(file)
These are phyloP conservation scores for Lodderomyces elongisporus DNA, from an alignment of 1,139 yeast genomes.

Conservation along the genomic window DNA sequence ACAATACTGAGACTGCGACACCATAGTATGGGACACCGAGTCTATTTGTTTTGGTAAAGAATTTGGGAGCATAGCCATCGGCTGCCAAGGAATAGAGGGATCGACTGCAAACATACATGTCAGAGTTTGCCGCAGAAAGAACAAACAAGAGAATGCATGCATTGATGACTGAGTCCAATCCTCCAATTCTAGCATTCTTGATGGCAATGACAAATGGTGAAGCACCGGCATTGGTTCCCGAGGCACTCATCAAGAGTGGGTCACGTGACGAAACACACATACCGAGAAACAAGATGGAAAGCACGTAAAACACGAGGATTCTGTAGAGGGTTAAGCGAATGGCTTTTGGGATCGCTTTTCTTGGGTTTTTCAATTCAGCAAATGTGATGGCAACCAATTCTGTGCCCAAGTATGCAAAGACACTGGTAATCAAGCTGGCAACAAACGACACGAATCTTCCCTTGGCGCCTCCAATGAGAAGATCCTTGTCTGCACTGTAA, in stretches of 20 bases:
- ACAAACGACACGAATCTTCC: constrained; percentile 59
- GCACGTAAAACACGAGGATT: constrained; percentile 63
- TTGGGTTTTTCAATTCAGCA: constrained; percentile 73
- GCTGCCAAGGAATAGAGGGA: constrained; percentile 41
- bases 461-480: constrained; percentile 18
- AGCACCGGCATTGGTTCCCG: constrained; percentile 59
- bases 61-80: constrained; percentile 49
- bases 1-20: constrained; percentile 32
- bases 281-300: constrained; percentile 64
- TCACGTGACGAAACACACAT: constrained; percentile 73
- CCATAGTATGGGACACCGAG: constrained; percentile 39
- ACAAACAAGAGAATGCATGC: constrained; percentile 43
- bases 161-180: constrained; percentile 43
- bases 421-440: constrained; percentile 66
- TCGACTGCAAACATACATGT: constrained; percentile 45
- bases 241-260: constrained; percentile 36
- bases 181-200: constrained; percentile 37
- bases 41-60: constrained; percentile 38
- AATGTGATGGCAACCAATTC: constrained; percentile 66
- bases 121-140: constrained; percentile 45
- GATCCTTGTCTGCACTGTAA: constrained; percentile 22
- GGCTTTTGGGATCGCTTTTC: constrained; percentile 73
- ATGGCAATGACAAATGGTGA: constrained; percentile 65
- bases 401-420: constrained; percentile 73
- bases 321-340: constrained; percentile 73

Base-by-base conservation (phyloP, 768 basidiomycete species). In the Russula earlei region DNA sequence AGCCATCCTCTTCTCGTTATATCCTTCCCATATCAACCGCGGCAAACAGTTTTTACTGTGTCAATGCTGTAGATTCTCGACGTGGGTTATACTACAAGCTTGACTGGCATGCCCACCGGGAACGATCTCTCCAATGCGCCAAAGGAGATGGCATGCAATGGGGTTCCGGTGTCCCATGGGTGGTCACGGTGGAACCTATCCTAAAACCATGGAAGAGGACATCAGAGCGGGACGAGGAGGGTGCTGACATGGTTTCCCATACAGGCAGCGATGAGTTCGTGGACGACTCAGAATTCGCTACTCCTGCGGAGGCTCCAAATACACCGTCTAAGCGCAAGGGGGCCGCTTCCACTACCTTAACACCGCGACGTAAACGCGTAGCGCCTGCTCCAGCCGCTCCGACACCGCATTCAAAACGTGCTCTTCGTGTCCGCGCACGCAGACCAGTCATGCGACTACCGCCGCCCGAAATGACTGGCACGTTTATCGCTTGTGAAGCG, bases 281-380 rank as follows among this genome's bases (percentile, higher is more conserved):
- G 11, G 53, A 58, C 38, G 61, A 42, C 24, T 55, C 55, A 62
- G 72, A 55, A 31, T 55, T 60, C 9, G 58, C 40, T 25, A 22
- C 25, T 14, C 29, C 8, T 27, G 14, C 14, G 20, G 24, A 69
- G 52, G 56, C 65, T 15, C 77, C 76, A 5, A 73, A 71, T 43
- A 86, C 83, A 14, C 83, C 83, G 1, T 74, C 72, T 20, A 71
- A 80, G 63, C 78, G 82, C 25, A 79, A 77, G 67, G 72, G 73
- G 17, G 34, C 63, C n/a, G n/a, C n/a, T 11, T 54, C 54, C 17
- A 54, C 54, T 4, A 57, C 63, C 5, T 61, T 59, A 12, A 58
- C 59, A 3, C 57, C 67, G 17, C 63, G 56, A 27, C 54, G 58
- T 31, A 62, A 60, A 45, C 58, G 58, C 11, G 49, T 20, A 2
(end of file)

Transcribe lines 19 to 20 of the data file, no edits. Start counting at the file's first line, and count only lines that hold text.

- bases 181-200: constrained; percentile 37
- bases 41-60: constrained; percentile 38